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Helsinki-Tallinn tunnel firm to set up research centre in metals mine

A co-founder of the Finest Bay company says work on the tunnel could be done as soon as the beginning of 2025.

Pyhäsalmi mine is the deepest base metal mine in Europe and features a 100-km network of tunnels. Regular mining operations at the site are scheduled to end later this year. Image: Timo Nykyri / Yle
Yle News,
Mark Odom

Finest Bay Area Development, which has plans to dig a tunnel connecting Finland and Estonia, has announced plans to establish a research centre at the Pyhäsalmi mine in Northern Ostrobothnia.

Kustaa Valtonen, Finest Bay's founding partner, said the firm signed an agreement about the project with the town of Pyhäjärvi last week.

"We will carry out various tests and pilots related to the tunnel's construction [at the site]," Valtonen said.

He noted that the mine is also suitable for training tunnel construction workers.

Measuring more than 1.4 km below the surface, Pyhäsalmi mine is the deepest base metal mine in Europe and features a 100-km network of tunnels.

Traditional mining operations at the site are scheduled to end later this year.

The town of Pyhäjärvi's mayor, Henrik Kiviniemi, said he was pleased that operations at the mine will continue, noting that the goal of the agreement was to minimise the negative effects of its shutting down.

Finest Bay Area Development, led by entrepreneur Peter Vesterbacka, considers the mine to be an interesting site to help the company carry out tests and other tunneling efforts, according to Valtonen.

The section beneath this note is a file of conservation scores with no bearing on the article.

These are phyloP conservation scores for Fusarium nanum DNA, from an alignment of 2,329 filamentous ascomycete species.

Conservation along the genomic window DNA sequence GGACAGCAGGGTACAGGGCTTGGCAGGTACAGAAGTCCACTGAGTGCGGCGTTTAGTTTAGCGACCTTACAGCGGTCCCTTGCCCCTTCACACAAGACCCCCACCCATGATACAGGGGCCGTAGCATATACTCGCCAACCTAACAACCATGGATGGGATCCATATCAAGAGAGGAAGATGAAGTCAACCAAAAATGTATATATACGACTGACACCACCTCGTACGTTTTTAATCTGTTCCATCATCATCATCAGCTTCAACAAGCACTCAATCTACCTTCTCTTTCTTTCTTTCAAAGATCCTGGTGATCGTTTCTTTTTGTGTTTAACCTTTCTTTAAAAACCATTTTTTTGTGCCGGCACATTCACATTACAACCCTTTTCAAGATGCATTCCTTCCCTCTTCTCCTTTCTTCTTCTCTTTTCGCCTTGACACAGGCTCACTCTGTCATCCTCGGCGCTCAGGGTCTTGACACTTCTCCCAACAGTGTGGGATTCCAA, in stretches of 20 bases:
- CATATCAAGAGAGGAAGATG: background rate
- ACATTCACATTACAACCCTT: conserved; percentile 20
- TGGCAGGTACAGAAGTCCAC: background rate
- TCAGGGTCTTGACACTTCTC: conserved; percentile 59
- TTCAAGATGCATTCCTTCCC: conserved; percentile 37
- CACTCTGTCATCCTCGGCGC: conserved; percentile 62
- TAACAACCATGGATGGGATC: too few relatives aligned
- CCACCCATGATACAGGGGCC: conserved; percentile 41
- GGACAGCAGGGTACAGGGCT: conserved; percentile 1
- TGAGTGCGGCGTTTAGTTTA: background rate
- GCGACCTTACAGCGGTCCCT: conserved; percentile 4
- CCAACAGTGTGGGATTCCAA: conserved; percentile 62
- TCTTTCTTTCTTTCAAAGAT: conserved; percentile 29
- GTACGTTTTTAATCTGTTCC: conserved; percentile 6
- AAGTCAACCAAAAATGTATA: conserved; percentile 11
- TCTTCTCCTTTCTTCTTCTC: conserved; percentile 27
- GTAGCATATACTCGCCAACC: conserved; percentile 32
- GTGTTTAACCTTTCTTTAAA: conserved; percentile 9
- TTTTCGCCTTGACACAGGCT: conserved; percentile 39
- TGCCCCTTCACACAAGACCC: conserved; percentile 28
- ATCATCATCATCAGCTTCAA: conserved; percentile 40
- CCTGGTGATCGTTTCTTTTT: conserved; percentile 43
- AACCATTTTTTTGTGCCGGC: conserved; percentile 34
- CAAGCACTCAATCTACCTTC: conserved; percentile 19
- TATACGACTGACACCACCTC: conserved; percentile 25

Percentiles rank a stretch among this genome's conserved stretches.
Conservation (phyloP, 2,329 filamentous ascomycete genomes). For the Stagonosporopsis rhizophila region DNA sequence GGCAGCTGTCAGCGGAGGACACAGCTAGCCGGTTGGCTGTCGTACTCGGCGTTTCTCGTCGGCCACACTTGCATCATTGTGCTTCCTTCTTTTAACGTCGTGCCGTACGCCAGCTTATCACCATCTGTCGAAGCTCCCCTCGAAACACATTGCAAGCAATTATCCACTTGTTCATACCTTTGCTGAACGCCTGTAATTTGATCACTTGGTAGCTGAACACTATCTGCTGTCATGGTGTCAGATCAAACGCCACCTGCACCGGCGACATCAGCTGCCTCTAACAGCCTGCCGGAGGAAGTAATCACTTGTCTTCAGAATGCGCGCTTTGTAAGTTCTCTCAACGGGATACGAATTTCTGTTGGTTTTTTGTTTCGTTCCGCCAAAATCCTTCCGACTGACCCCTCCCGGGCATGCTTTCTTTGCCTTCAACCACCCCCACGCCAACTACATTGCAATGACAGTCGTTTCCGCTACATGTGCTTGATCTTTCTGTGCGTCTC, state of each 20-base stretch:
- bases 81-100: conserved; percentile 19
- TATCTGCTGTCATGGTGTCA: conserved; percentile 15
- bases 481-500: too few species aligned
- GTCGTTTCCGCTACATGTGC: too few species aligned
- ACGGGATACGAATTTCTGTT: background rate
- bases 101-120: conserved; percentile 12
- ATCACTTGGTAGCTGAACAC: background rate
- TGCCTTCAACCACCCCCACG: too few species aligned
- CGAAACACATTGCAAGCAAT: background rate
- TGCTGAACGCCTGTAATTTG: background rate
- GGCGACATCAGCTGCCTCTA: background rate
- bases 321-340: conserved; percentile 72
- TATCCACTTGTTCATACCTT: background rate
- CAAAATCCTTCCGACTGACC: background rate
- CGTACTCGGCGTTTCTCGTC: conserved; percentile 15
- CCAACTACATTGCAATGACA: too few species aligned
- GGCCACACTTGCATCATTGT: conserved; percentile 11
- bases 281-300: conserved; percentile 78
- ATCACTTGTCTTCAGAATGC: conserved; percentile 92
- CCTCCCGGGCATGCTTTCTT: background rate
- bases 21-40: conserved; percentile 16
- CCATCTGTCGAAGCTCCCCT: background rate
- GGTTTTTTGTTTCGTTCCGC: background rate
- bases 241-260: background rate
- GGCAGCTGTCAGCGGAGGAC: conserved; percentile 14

He said that the training efforts will be done in cooperation with local educational institutions, local universities and polytechnic schools. According to the company,

Valtonen also claimed that once the site is set up the mine will create jobs for locals.

"It is still difficult to assess the employment impact at this stage, but yes, this will have some kind of employment effect locally," he explained.

Tunnel plans and promises

Finest Bay's Vesterbacka, is best known for his role in the success of the mobile game Angry Birds several years ago.

He has said the construction of the tunnel linking Finland's Helsinki area to Tallinn, Estonia would employ 30,000 people annually over the course of six years. Around 24,000 of those workers would come from Finland, according to the firm.

Valtonen noted that the tunnel project was not only an underground effort, as there are plans to construct skyscrapers and other buildings atop man-made islands along the tunnel's path.

Story continues after photo.

Rendering of buildings on artificial island on Gulf of Finland planned by Finest Bay Area Development. Image: Finest Bay Area Development

"So the project will be a very significant employer, if it is implemented," Valtonen explained.

The topic of the firm's tunnel effort could even be raised during Estonian Prime MInister Kaja Kallas' visit to Finland on Friday, he added, noting that creating a tunnel linking the Baltic and Nordic countries is included in the Estonian's government programme.

Finest Bay plans finance the big dig and construction effort privately. In 2019, the firm signed a letter of intent regarding a 15 billion euro investment deal with Chinese investor Touchstone Capital Partners.

That same year, the firm also inked a deal with China Railway Group Limited (CREC), said to be the world's largest building company, to the construction effort.

Valtonen said that construction of the tunnel could be completed as soon as the beginning of 2025, if the tunnel's route is nailed down this year. Actual drilling of the tunnel is estimated to take more than two years.

Meanwhile, Valtonen said that an environmental impact study is underway in Finland and a similar one is being carried out in Estonia.

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